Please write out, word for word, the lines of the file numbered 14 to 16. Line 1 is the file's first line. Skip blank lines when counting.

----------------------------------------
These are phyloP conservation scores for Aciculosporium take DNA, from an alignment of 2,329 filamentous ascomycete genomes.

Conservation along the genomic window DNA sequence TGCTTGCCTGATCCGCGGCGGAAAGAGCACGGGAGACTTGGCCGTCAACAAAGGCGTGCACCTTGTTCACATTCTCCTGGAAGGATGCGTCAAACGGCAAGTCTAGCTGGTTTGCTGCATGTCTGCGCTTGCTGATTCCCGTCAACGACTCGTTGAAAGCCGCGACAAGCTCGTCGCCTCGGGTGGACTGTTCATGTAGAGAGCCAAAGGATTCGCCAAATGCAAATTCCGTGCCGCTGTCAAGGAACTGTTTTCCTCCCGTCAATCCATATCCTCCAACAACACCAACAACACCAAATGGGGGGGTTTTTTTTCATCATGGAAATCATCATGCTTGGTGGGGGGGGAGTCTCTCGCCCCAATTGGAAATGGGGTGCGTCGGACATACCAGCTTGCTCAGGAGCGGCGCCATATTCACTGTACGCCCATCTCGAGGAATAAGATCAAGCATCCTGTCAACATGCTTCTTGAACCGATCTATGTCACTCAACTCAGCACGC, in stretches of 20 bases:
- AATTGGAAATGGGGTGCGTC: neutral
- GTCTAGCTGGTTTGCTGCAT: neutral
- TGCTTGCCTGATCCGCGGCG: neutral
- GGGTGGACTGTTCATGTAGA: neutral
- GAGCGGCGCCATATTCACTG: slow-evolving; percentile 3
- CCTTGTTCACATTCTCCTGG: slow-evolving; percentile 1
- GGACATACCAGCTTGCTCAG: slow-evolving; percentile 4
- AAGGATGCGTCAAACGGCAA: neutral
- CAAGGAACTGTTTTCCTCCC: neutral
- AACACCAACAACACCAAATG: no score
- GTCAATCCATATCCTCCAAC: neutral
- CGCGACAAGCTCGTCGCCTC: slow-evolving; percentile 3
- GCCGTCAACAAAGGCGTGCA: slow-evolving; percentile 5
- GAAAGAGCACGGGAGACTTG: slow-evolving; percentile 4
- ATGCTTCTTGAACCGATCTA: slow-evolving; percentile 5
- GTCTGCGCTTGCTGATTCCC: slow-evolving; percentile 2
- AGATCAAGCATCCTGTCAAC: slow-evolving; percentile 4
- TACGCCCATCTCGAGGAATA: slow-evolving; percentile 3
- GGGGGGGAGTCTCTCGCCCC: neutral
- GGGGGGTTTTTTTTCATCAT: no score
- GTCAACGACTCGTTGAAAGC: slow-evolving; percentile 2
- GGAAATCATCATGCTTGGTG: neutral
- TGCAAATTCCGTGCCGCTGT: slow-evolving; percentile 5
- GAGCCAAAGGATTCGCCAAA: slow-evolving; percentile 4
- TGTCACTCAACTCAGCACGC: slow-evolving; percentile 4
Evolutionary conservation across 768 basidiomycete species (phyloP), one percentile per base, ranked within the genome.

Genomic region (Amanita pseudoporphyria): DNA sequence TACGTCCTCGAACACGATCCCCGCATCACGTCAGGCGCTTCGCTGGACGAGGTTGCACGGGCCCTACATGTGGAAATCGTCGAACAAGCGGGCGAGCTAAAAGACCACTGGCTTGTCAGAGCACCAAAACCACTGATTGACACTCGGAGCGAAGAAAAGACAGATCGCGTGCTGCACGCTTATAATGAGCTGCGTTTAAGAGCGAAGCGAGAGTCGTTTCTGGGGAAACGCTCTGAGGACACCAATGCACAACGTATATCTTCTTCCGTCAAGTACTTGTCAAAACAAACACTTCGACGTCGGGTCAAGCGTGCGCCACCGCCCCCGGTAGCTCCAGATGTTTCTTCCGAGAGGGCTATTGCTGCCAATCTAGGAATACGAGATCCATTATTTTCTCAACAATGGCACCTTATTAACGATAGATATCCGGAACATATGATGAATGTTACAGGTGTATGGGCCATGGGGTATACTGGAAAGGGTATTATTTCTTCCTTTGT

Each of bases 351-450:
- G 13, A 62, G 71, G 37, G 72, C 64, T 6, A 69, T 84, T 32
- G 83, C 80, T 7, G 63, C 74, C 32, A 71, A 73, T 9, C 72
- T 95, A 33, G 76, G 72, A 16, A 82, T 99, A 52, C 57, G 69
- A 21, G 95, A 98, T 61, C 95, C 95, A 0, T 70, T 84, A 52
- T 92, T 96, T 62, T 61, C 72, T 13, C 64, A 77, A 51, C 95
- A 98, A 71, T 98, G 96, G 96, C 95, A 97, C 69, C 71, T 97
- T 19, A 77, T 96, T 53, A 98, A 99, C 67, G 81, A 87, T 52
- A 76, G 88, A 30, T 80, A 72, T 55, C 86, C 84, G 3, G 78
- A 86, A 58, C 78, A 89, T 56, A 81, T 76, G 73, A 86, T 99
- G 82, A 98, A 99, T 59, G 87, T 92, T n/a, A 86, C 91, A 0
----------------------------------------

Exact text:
- CGCGACAAGCTCGTCGCCTC: slow-evolving; percentile 3
- GCCGTCAACAAAGGCGTGCA: slow-evolving; percentile 5
- GAAAGAGCACGGGAGACTTG: slow-evolving; percentile 4